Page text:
Sleep apnoea and cardiovascular disease: correlation between sleep and heart
The obstructive sleep apnoea syndrome produces poor oxygenation of the blood; this will, over time, affect the entire body, particularly the heart, and cause the onset of diseases such as: hypertension, diabetes, obesity, heart attack and stroke
Sleep apnoea and cardiac risks
The cardiovascular risks associated with obstructive sleep apnoea are high, especially if not properly treated.
Those who sleep between 5 and 6 hours a night, and who are affected by sleep apnoea, are more prone to cardiovascular and metabolic diseases, resulting in increased risk factors.
Approximately 5% of the global population is affected by sleep apnoea; in those over 40, however, sleep apnoea has an incidence of 15%.
Obstructive sleep apnoea occurs when there is a temporary cessation of breathing.
It lasts several seconds but may recur several times during sleep.
Untreated sleep apnoea has very serious consequences on organs, including the heart, brain and even blood vessels.
Symptoms and diagnosis
Drowsiness, exhaustion, lack of concentration and snoring are just some of the symptoms of obstructive sleep apnoea.
These symptoms are not immediately linked to sleep apnoea and are not considered dangerous.
Obstructive sleep apnoea causes an abrupt and intermittent reduction in blood oxygen saturation and causes increased activation of the sympathetic nervous system, which contributes to the development of hypertension, coronary heart disease, arrhythmias, heart failure, stroke, glucose intolerance and diabetes.
To diagnose the condition, it will be necessary to perform polysomnography at a centre specialising in sleep disorders, with the combined analysis of neurological and cardiovascular respiratory function.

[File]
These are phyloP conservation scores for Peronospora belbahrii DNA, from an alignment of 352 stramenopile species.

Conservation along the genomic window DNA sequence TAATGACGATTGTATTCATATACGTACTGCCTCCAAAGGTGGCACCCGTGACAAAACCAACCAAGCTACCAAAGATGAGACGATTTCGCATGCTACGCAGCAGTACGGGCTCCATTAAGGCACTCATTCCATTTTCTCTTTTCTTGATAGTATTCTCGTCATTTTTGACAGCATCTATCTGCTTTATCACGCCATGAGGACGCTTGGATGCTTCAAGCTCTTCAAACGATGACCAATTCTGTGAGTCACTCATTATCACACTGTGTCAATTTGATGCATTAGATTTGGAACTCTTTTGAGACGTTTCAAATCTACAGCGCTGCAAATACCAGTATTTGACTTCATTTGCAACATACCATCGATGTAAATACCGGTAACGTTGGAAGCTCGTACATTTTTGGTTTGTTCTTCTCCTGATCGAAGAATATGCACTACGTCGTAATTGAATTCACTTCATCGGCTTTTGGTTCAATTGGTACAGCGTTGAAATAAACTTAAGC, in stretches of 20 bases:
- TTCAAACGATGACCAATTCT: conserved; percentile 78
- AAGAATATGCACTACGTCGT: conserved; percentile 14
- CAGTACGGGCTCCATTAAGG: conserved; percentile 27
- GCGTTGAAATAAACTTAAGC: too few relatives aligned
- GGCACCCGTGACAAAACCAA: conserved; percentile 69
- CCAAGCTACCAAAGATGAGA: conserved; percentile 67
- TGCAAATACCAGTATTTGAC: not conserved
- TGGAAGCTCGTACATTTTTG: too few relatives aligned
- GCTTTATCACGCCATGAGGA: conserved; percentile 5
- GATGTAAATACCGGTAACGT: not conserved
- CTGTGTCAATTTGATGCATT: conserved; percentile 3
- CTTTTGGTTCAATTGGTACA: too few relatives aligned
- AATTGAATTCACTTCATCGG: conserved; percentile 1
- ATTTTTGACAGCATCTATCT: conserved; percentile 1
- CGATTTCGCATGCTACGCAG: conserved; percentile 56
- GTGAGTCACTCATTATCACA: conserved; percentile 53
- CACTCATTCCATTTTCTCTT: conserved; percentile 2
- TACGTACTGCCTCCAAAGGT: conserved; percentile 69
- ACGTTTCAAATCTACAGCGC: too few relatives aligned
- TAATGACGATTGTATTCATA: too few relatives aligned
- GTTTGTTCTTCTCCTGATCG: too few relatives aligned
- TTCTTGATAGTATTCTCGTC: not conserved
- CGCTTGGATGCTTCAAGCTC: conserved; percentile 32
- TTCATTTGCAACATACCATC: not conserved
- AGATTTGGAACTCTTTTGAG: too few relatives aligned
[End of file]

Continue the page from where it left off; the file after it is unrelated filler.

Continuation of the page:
The severity of sleep apnoea is assessed through the apnoea-hypopnoea index (AHI), which concerns the average number of apnoeas and hypnoeas per hour of sleep.
Sleep apnoeas and hypertension
Sleep apneas will cause an increase in daytime blood pressure.
During the night, apneas and hypopneas cause an increase in blood pressure and sympathetic nervous system activity.
For the same blood pressure, people suffering from such apneas have faster heart rates, reduced heart rate variability and increased blood pressure variability.
All indicators of increased cardiovascular risk.
Sleep apnoea, cardiovascular risks and stroke
It has been scientifically proven that there is a correlation between sleep apnoea and cardiovascular diseases, including arrhythmias, coronary heart disease and myocardial infarction.
It is not only hypertension that obstructive sleep apnoea can lead to cardiovascular disease.
Obstructive sleep apnoea significantly increases the risk of stroke and death.
About 20 per cent of patients with obstructive sleep apnoea also have nocturnal episodes of angina pectoris.
Obstructive sleep apnoea syndrome is often associated with multiple coronary risk factors, including diabetes, visceral obesity or smoking.
Almost half of people with chronic heart failure have obstructive sleep apnoea, they will have a significantly reduced survival compared to other patients with the same problem.
About 50 per cent of patients with atrial fibrillation have sleep apnoea, as do 30 per cent of people who have suffered a heart attack.
This means that those who manifest that they suffer from obstructive sleep apnoea are twice as likely to have cardiac complications or events such as heart attack or stroke.
It will therefore be crucial to have a prompt and accurate diagnosis.
The cardiologist or specialist who treats any pathologies affecting the cardiovascular system must collaborate with professionals who are experts in disorders of the are in order to have a rapid and exhaustive diagnosis.
The therapeutic approach should include a correct diet, physical activity and eliminating unhealthy habits such as smoking and alcohol consumption.
Sleeping in the supine position is not recommended, and the use of devices to monitor blood pressure and improve cardiovascular prognosis may be necessary.
It is therefore advisable, given the correlations between sleep apnoea and cardiovascular risks, to carry out check-ups with specialists in sleep disorders to avoid even serious complications.